We moved up stairs and along walkways – small streets, really – looking down on the conveyor lines which take in chipboard and cut it into sections for backs, sides and shelves. The cut pieces are then glued and sealed with edge bands before being drilled for holes, and packed. Eric, a man who doesn't take himself at all seriously, said, "We have to walk out quickly, because if you see too much, you'll see how easy it is." It doesn't look that easy at all: though calm, the factory is loud and in constant motion – forklift trucks move at intervals almost as regular as the robotic arms and conveyor belts, to deliver chipboard to the start of the process or pick up the finished packages.

The packing arms are the real stars of the show. Earlier at Älmhult, they had been described to me as a piece of "Moonbase Alpha". It's no exaggeration to call them mesmerising. The line of some 20 Motoman robots pack four packages in parallel, in a system designed by Eric and Mats themselves.

The brothers started working in the family firm almost straight out of school. Earlier, in Älmhult, Börje Lindgren, the Ikea product developer with whom the brothers work most closely, told me that Eric and Mats are not just owners and entrepreneurs, but also very good technicians. When I asked the brothers about this, Mats said: "We grew up working here," and Eric chipped in, "At the start, we had no maintenance department, we made all the repairs ourselves." Mats said, "Before we could have gone out and started every machine ... now it's everything with computers."

Although production methods have changed, Ikea's way of working with designers, and the way those designers work with factories, has stayed the same. The company has an in-house team of 10-13 designers, and employs hundreds more on a freelance basis – and all design decisions are taken in Sweden. Ikea designers are kept busy by the fact that 20 percent of the range drops out every year (some of it returns later, of course, depending on prevailing fashions). Knut and Marianne Hagberg, a Danish brother and sister team, have worked for Ikea for 33 years. They can be working on up to as many as 20 new products at a time, at very different stages of development. Their designs in plastic and metal have won them many awards, but they're clear that it takes a certain kind of personality to be an Ikea designer. The process begins when a product developer approaches them with an idea for a new line. Knut takes the example of Elmer, a stackable chair designed for restaurant use, with a tubular chrome frame with a polycarbonate plastic seat wrapped round it. They were told it was for use in Ikea restaurants, needed a minimum of screws and had to weigh about 4 kilos. Knut and Marianne describe the process as "a designer's dream" because the Ikea pattern shop is able to fabricate almost any drawing they take to it. (The Hagbergs jokingly calls themselves "dinosaurs" for still drawing at every stage.) Unlike most designers, they have to consider the demands of flat-packing from the very beginning, and that means understanding how potential factory suppliers work. Marianne said, "Normally Knut and I will go to visit the supplier to see the facilities and to see how we can fit it to their production." Since the Hagbergs live in Lund, about an hour away on the train towards Copenhagen, they visit the Älmhult store every day. Marianne said, "We normally take a tour and see how the customer meets the product. That's the most important thing ... Sometimes you hear a lot of strange things, like 'Oh, it's nice, but I don't know how to use it,' or 'I'll buy two or three.'"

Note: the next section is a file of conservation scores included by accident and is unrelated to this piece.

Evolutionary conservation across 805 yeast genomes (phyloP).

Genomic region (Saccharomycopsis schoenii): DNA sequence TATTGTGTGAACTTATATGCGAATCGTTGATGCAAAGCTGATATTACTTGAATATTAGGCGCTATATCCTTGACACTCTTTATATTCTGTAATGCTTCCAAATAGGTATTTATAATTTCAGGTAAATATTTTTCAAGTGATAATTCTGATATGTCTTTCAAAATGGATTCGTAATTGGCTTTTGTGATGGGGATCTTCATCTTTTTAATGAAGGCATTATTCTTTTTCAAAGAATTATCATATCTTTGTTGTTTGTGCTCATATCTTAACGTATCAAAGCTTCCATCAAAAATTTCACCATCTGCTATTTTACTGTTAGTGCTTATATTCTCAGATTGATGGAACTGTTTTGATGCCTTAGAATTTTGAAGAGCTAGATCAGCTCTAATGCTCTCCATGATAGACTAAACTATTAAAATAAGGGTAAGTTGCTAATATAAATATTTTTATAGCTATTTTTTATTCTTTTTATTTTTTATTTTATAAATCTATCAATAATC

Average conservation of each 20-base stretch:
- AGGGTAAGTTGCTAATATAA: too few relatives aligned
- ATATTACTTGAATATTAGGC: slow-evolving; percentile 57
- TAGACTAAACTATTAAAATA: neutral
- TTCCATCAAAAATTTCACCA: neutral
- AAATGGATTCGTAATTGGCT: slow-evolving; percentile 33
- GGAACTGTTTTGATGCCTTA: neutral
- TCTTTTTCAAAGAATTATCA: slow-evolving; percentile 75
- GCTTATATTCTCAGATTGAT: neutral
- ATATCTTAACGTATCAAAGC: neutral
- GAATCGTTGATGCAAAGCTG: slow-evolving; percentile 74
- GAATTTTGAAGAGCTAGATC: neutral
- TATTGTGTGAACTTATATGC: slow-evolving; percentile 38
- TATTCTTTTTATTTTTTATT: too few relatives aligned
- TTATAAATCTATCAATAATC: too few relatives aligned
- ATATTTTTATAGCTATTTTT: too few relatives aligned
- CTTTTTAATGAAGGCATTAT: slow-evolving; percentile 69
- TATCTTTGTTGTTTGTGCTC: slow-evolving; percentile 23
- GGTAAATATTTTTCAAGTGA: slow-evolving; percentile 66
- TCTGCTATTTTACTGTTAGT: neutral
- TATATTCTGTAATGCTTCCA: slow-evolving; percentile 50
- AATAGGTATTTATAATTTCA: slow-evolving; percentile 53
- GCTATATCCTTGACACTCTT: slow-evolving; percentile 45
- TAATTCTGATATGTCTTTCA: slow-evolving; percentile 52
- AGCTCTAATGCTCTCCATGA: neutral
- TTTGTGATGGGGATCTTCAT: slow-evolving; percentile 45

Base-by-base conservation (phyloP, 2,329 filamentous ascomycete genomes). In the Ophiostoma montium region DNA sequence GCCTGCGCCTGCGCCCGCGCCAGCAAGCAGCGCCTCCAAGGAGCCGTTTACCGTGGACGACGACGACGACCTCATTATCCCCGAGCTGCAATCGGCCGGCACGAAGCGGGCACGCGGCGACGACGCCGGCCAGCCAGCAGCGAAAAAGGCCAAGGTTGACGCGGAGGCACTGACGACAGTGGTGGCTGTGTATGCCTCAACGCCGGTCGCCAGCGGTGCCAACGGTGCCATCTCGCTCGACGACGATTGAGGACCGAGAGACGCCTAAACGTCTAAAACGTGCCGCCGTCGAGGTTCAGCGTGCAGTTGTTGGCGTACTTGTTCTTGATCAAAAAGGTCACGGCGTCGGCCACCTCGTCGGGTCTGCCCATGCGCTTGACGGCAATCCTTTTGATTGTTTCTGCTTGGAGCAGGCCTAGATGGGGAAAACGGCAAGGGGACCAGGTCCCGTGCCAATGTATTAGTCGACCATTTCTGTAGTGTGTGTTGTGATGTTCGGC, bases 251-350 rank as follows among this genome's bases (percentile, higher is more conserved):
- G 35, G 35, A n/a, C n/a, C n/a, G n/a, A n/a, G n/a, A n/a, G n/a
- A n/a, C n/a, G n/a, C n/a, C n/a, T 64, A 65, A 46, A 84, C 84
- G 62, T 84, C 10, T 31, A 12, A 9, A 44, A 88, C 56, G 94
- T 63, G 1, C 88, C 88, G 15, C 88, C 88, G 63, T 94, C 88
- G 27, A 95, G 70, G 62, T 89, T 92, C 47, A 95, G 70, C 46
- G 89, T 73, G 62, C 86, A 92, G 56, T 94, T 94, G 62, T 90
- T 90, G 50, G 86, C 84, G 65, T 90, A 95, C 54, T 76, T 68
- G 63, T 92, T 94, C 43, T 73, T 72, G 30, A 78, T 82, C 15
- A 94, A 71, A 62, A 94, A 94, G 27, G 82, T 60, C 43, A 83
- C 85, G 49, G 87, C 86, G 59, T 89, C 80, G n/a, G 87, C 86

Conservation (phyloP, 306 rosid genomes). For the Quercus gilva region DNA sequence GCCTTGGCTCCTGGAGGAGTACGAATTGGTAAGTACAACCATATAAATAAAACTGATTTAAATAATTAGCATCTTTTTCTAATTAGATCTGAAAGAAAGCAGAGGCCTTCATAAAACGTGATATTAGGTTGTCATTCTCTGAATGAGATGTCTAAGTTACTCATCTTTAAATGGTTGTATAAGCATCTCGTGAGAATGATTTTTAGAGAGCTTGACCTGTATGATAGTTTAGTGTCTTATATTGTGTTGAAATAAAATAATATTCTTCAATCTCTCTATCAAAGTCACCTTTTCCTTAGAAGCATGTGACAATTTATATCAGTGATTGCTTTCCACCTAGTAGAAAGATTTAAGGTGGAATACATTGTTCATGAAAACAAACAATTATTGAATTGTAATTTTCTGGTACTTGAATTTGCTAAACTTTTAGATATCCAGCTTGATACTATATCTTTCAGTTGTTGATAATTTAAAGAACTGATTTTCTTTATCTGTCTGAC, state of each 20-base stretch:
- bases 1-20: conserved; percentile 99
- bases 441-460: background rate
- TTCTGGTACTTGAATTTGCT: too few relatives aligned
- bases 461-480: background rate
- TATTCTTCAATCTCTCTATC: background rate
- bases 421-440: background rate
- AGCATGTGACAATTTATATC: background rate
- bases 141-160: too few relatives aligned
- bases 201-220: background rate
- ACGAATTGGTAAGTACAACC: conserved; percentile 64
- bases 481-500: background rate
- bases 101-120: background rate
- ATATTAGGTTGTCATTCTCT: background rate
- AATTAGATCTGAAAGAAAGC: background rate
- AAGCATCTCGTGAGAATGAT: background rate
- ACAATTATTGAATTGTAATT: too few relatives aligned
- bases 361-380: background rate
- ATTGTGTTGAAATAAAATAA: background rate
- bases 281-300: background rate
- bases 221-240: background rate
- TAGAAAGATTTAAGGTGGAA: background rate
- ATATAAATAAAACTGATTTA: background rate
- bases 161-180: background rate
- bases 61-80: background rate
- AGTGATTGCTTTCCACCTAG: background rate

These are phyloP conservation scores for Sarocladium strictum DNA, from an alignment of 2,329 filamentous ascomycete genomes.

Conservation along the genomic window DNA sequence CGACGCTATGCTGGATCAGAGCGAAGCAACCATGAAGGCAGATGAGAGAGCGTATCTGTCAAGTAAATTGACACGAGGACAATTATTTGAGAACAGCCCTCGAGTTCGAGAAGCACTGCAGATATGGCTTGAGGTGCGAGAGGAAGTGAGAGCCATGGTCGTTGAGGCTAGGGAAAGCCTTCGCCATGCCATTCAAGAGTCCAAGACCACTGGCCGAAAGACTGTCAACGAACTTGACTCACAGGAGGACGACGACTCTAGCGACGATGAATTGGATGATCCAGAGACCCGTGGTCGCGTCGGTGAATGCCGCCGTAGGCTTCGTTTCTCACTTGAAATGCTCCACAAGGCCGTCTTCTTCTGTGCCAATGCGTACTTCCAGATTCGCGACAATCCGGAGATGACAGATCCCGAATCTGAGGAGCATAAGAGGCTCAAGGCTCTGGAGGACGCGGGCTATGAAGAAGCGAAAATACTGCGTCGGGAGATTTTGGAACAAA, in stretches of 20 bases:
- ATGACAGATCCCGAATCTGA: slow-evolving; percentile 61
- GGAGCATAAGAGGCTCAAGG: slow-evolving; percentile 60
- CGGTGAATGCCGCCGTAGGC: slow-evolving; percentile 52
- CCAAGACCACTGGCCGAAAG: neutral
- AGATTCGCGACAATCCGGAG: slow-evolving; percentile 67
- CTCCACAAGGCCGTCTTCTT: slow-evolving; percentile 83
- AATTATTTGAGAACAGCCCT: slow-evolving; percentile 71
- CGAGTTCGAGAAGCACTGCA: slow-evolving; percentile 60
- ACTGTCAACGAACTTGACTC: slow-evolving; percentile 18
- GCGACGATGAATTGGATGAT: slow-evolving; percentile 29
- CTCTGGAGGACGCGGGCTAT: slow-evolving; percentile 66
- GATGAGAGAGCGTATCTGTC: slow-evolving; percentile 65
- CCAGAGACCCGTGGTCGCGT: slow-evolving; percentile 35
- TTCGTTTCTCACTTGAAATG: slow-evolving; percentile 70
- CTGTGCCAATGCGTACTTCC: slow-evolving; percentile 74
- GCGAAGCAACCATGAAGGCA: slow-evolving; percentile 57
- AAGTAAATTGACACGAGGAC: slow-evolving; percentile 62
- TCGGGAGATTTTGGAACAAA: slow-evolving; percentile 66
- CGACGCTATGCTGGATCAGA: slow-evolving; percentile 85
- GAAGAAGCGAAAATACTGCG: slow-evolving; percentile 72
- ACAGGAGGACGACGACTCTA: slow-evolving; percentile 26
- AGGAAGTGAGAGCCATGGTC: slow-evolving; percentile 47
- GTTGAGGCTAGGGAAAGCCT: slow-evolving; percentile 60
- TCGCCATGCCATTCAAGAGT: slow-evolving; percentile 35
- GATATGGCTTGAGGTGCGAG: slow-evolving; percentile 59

Some of the walls of the headquarters in Ikea Sweden are covered in large English slogans, from a 1976 document by Ingvar Kamprad called "Testament of a Furniture Dealer" – a terse, nine-point guide to modern, mass production. Point 3 says: "Profit gives us resources." What seems clear from having the Ikea system explained to me (students of mass production requiring lots of capital will already have worked this out) is that Ikea has no choice but to keep on expanding and selling even more of its products to maintain current prices. This will require greater investment and more change on the factory floor. And it seems likely that more of its manufacturing will move outside Europe. But back in Kättilstorp, Mats and Eric are preparing themselves, not immediately, but eventually, for when they'll have to make more products so that they can make more deliveries to stores, bypassing distribution centres. (Currently, there are no stores that can take a truck delivering only Billies.) In Älmhult, I got used to rounding corners and coming across Ingvar Kamprad's final point: "Most things still remain to be done. A glorious future!" On this basis, Ikea will be furnishing even more of the world and even more of us will inhabit its ready-made film sets.







The Lindström Effect



Fatema Ahmed

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Before we could have gone out and started every machine ourselves ... now it's computers